A design modification of Rotor 67 is carried out with a full 3D inverse method. The blade camber surface is modified to produce a prescribed pressure loading distribution, with the blade tangential thickness distribution and the blade stacking line at midchord kept the same as the original Rotor 67 design. Because of the inviscid-flow assumption used in the current version of the method, Rotor 67 geometry is modified for use at a design point different from the original design value. In the subsonic section, smooth pressure loading shapes generally produce blades with well-behaved blade surface pressure distributions. In the supersonic section, this study shows that the strength and position of the passage shock correlate with the characteristics of the blade pressure loading shape. In general, `smooth' prescribed blade pressure loading distributions generate blade designs with reverse cambers which have the effect of weakening the passage shock.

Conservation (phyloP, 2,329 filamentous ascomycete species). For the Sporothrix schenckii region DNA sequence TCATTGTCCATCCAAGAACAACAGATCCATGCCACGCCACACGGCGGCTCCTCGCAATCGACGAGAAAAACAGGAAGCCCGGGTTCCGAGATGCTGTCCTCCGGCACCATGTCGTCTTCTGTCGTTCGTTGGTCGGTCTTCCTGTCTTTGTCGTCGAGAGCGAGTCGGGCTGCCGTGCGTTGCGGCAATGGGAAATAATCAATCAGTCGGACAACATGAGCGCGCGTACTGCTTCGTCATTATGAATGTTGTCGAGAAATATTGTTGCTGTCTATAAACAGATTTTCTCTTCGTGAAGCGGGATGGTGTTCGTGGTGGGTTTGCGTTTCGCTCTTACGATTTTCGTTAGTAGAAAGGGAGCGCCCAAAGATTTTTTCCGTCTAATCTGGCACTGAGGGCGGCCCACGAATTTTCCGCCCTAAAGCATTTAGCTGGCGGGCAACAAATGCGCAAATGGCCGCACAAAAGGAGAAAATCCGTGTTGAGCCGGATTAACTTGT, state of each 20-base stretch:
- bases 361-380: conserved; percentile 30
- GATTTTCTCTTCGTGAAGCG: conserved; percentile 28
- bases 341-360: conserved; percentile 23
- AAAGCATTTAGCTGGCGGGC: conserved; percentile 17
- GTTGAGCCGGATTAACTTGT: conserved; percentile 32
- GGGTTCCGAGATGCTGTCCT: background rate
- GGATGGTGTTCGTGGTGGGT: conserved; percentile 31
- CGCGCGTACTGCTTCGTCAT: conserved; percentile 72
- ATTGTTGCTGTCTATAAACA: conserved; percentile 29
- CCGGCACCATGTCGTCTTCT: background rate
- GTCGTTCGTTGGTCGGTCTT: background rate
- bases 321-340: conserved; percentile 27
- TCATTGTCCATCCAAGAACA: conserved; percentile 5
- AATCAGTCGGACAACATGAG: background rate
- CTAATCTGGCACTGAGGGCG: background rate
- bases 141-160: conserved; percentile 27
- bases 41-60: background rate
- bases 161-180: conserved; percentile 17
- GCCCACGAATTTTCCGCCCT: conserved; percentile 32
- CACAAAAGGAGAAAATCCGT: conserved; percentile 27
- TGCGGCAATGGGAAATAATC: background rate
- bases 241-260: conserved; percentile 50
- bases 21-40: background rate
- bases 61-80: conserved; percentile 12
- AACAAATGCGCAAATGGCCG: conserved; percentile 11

|Original language||English (US)|
|Journal||American Society of Mechanical Engineers (Paper)|
|State||Published - Dec 1 1997|
|Event||Proceedings of the 1997 International Gas Turbine & Aeroengine Congress & Exposition - Orlando, FL, USA|
Duration: Jun 2 1997 → Jun 5 1997
ASJC Scopus subject areas
- Mechanical Engineering